The Berkshire: the oldest pedigree pig recorded in Great Britain. The pork is finely textured. Japanese buyers consider Berkshires from Britain to be a speciality.
The Large White: long bodied producing excellent hams.
The British Saddleback: a dual-purpose pig producing good pork and bacon. It has secured a niche in outdoor and organic production.
The Middle White: known as 'the London Porker' in the early 20th Century. The pork is well-marbled which makes it a good breed to use when serving 'suckling pig'.
Gloucestershire Old Spots: traditionally raised on windfall apples from the local orchards and whey, the by-products of the local cheese-making. Local folklore has it that the black spots on the pig were caused by falling apples! The pig has a fine carcass produces meat for all purposes. When roasted, the Gloucestershire Old Spot produces excellent cracking but the pork is also used in making the Gloucester sausage and can be cured for bacon.
Oxford Sandy and Black: one of Britain's oldest pig breeds, they produce fine quality white skinned pork and bacon with superb flavour.
The Hampshire: developed in the US from British breeding stock and now one of the world's most important pig breeds producing an abundance of lean meat.
The Pietrain: renowned for its very high yield of lean meat, it formed the foundation of the Walls Meat Company's pork production. Most commonly available as a cross-bred.
The British Landrace: originally imported from Sweden in 1949, has a high lean meat content, in a superbly fleshed carcass, which is ideal for either fresh pork or bacon production.
The Tamworth: the oldest pure English breed that is sometimes crossed with wild boar to produce distinctive gamy pork. Produces white-fleshed carcasses with long sides and big hams.
The Large Black: a black pig with a succulent taste and high eating quality.
What is Bacon?
Bacon is the word used for the raw pig meat that has been wet or dry-cured. The word bacon means 'back' but in fact refers to cuts from the side of the carcass that is butchered in a similar way to the butchering of pork. 'Gammon' is the word used for the raw, cured hind leg of a pig removed from a side of bacon.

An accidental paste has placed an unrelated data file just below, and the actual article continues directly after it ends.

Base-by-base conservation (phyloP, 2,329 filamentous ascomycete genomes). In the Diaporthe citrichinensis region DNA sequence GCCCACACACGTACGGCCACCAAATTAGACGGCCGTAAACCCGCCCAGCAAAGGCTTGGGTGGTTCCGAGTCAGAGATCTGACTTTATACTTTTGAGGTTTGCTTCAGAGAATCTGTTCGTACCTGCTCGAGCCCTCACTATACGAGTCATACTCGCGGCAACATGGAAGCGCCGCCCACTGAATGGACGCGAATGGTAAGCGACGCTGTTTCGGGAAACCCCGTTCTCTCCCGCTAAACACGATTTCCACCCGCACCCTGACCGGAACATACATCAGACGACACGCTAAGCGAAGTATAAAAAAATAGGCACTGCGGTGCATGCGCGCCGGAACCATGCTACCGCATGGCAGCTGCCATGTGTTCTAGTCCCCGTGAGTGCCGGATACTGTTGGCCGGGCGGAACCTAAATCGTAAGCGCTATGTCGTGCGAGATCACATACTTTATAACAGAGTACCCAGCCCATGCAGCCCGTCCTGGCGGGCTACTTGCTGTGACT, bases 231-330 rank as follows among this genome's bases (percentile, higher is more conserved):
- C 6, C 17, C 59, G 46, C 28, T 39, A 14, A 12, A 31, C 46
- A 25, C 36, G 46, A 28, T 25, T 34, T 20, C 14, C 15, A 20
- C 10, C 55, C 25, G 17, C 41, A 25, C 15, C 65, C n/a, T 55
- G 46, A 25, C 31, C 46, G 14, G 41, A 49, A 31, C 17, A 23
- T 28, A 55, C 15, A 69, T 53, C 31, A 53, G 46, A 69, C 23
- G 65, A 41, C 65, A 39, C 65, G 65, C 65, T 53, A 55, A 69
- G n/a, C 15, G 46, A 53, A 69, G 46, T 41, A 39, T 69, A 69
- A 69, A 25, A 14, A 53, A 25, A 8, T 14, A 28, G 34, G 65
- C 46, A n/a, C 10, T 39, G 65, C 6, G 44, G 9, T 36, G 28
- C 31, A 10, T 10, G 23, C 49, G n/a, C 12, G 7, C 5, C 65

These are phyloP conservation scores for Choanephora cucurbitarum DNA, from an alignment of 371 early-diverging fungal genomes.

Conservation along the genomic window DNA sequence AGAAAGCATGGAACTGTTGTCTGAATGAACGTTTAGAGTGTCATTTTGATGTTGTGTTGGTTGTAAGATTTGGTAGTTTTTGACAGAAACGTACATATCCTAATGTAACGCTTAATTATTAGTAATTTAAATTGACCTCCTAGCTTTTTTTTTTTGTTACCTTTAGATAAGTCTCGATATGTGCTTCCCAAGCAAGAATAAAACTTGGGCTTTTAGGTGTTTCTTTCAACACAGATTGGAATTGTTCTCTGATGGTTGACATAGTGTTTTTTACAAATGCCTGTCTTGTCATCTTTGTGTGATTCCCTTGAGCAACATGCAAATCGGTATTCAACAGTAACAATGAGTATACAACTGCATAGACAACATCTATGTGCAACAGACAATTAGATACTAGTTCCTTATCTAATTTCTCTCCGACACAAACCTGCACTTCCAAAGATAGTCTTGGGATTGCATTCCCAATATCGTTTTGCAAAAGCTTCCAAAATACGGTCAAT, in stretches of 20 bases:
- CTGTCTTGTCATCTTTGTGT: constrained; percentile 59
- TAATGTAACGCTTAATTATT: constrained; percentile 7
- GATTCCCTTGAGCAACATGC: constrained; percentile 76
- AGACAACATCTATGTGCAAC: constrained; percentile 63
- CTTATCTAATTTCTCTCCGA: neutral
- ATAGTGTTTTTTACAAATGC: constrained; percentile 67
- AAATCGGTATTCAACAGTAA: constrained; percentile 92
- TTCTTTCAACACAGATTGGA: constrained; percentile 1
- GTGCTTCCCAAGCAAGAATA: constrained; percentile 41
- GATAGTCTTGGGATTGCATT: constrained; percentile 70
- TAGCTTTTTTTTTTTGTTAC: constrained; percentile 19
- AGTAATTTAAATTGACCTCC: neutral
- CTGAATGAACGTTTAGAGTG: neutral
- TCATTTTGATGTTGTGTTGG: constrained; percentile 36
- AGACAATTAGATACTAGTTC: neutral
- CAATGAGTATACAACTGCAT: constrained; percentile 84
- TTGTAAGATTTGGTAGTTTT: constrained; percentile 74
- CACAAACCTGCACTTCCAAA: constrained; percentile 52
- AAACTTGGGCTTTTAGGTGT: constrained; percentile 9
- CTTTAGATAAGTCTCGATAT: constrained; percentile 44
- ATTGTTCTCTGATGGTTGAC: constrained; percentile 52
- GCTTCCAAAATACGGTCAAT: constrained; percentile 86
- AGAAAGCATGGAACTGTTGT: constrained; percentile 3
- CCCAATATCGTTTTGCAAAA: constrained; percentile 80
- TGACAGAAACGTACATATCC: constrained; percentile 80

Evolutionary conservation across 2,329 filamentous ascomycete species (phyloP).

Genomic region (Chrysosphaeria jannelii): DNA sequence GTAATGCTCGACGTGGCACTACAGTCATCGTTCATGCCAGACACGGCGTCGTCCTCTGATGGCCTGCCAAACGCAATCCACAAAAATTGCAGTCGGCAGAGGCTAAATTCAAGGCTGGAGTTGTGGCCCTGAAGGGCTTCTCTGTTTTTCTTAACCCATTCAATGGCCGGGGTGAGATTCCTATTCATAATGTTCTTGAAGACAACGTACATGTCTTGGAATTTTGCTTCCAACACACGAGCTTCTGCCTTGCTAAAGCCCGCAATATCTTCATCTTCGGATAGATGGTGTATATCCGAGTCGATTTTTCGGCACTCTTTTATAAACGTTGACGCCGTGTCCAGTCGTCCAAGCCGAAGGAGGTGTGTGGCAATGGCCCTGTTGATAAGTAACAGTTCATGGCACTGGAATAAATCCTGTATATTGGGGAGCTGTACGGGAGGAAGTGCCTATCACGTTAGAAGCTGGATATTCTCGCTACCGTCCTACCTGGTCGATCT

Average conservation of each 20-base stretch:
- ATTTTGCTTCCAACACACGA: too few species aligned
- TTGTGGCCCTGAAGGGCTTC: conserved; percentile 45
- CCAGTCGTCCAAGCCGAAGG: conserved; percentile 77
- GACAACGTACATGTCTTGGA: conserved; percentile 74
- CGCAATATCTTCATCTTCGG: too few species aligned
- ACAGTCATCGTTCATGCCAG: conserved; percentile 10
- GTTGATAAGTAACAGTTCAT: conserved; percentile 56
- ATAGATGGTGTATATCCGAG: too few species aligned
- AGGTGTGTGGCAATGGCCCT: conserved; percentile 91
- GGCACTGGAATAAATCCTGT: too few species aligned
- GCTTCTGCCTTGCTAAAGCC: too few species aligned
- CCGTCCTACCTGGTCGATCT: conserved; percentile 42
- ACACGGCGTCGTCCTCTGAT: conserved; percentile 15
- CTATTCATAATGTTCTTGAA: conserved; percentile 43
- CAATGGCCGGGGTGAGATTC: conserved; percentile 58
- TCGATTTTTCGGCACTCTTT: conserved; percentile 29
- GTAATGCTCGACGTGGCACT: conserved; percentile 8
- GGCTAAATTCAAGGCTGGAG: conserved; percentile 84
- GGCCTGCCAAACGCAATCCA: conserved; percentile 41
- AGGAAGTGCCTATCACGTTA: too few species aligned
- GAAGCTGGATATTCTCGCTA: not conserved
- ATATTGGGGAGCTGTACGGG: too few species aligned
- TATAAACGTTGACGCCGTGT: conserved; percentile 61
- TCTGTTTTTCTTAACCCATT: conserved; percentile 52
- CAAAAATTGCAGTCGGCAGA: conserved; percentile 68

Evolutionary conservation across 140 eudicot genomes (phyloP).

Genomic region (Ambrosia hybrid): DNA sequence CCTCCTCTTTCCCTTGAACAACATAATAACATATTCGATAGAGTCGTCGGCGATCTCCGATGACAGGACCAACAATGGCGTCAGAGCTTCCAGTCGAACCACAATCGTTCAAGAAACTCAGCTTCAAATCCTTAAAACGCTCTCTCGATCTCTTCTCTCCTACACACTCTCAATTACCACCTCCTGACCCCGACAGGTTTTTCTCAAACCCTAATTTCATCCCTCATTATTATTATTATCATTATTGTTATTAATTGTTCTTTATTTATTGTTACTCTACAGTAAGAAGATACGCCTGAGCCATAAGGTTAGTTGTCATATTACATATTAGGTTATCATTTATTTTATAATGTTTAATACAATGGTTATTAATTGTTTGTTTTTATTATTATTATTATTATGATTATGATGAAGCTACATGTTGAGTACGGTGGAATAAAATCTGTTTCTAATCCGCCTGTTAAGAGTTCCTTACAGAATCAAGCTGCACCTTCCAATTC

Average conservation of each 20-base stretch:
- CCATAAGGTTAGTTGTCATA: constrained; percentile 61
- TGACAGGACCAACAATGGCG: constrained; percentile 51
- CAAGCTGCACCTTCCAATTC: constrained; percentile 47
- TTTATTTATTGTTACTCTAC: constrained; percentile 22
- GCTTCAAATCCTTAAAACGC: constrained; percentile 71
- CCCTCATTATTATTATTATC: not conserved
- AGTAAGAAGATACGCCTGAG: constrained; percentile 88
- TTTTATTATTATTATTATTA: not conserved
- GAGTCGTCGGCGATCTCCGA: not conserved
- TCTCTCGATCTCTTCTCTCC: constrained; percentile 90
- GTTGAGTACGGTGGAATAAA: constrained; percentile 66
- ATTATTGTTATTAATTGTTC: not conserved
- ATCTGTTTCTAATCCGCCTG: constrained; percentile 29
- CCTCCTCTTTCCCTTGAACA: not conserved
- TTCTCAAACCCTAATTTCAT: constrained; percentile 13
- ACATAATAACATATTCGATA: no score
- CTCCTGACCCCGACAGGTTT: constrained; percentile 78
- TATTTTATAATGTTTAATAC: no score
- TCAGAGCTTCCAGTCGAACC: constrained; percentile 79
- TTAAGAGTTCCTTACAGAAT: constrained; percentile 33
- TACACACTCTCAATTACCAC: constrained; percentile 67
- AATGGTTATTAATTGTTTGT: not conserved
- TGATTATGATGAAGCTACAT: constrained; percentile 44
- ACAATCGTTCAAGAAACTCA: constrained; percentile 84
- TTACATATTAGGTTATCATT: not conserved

Examples of traditionally cured bacons:
Suffolk Sweet-Cured Bacon: a cure of salt and coarse brown sugar gives a distinctively sweet flavour, with hint of molasses. At the same time, the bacon is very salty and the flavour is underpinned with a slight acid note. The bacon is smoked after curing.
Wiltshire Bacon: the unique flavour of this bacon comes from the combination of a mild cure and the fact that the pigs are fed on home-grown wheat and whey from the local cheese-making. It is available smoked or green.
Welsh Bacon: the Welsh cure produces very salty bacon with a good flavour. The bacon is not smoked after curing. It is not easily available other than in West Wales.
Ayrshire Bacon: the cure used in Ayrshire bacon is very mild and lightly salted; much of the flavour comes from the breed (Great White) and quality of the pig. It is available smoked or green.
'Tendersweet' bacon: a dry cure with a high sugar content giving a mild flavour. It is available smoked or green.
What is Ham?
Ham is the term used to describe cured and cooked pork. It is generally the hind leg of a pig; shoulder is used too but this is not technically 'ham'. More confusingly, it also refers to cured hind leg that has been air-dried and is usually sliced very thinly and served cold. Both can be smoked or left green after curing.
Examples of traditionally cured hams:
York Ham: a rich salty ham, with distinct pork flavour and a dry texture. It is not smoked after curing.
Cumberland Ham: when cooked this ham has a deep, pronounced ham flavour that is slightly spicy and heavily salted. Not to be confused with Cumbria Air-Dried Ham for which a similar cure is used but it is air-dried and so can be eaten raw.
Bradenham Ham: an unsmoked cured ham from Wiltshire with a delicate, sweet and mild flavour thanks to the marinade of molasses and spices.
What is the curing process?
Bacon and ham is either dry-cured, producing a drier finish and fuller, more pronounced flavour, or wet-cured, producing a succulent and seasoned product more moist than the dry cured product and different in texture but no less equal in quality. The cured bacon and ham can then be smoked or left 'green' (unsmoked).
The British Banger
There are over 400 varieties of sausages available in Britain today, many named after the places they were originally made. A good British sausage is juicy and plump with a meat content of at least 70%. Sausages can be made from other minced meats but they are most often associated with minced pork.
Here are some examples of regional sausages but why not try and find out about your local sausage or come up with your own sausage recipe?
Cumberland: a coarse sausage highly seasoned with black pepper and spices; it is sold unlinked but curled. The Cumberland Sausage Association is currently seeking European protection for the Cumberland sausage.
Lincolnshire: a rich, meaty pork sausage with a distinctly herby flavour, normally sage or thyme.
Gloucester: a sausage traditionally made with distinctive Gloucester Old Spot pork, sage and apples.
Marylebone: a pork sausage to which London butchers traditionally added mace, ginger and sage.
Oxford: a pork and veal sausage to which lemon, sage, savory and marjoram are added to balance the flavours.
Welsh: a pork sausage flecked with green leek.
Suffolk: a course sausage made with sage and thyme.
Visit our Sourcing page for information on sourcing British pork and pork products.